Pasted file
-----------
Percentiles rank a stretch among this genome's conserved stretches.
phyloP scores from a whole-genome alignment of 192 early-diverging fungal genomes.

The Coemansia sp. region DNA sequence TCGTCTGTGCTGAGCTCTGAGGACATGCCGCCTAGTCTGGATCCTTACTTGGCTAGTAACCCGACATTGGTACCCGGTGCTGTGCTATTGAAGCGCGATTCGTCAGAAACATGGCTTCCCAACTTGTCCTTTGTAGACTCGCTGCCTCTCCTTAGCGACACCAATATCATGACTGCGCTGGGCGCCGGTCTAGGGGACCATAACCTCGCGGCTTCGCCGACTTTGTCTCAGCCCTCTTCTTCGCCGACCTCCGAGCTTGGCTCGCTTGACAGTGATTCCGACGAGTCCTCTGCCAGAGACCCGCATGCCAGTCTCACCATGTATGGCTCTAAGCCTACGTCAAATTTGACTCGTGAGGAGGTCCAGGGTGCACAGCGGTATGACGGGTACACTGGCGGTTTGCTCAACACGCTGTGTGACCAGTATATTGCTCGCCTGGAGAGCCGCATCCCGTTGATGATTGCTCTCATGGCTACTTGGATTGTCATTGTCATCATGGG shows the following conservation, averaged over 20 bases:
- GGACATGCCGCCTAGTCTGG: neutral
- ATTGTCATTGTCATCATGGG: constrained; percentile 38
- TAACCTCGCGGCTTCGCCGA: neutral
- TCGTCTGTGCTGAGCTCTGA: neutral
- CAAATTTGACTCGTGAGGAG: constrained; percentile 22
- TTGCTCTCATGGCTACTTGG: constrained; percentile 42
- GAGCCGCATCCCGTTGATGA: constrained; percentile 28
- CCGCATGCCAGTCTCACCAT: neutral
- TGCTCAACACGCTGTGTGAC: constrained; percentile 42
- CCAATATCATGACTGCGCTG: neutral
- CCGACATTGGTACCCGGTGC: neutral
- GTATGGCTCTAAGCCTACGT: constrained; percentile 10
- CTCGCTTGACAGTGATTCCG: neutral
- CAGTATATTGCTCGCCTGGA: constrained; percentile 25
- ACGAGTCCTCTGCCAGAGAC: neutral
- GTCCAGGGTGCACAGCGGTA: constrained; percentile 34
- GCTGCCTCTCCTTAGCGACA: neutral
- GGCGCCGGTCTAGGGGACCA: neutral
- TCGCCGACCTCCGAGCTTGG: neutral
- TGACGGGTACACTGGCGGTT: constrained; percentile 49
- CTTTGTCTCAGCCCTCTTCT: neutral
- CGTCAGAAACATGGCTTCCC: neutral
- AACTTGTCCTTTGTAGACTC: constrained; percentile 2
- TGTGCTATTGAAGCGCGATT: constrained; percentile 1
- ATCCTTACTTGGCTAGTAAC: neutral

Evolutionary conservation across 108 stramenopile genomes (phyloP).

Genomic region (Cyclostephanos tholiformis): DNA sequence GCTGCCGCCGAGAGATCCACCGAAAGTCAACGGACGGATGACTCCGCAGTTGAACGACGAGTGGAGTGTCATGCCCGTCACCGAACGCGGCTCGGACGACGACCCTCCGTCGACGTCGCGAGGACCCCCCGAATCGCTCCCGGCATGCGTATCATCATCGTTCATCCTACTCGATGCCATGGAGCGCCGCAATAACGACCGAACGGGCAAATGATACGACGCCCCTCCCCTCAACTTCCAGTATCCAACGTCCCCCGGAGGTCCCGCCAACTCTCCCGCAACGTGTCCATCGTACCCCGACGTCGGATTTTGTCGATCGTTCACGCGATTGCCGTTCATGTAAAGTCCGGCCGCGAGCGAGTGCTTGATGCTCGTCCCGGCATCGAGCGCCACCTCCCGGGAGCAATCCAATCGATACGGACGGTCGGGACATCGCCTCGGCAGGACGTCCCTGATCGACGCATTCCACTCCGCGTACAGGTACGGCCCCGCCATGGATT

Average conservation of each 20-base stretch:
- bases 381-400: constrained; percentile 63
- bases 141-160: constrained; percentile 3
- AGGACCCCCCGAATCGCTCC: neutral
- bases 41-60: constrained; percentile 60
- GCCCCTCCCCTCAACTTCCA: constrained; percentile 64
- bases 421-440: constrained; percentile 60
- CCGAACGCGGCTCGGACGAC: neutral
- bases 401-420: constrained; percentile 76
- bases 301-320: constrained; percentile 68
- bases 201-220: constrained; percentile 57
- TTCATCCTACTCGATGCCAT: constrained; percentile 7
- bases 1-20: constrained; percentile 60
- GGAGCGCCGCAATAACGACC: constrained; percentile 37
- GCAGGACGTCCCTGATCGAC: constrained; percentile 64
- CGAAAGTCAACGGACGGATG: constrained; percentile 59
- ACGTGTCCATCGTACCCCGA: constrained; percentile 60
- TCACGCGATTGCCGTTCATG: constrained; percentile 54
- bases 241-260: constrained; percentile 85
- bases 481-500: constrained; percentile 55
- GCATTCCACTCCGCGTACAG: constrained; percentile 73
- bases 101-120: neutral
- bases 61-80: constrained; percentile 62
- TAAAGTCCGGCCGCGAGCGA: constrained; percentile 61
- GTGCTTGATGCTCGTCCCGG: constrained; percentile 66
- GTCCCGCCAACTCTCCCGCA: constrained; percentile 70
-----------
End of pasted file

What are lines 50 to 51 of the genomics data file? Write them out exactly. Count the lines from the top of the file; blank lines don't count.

- bases 481-500: constrained; percentile 55
- GCATTCCACTCCGCGTACAG: constrained; percentile 73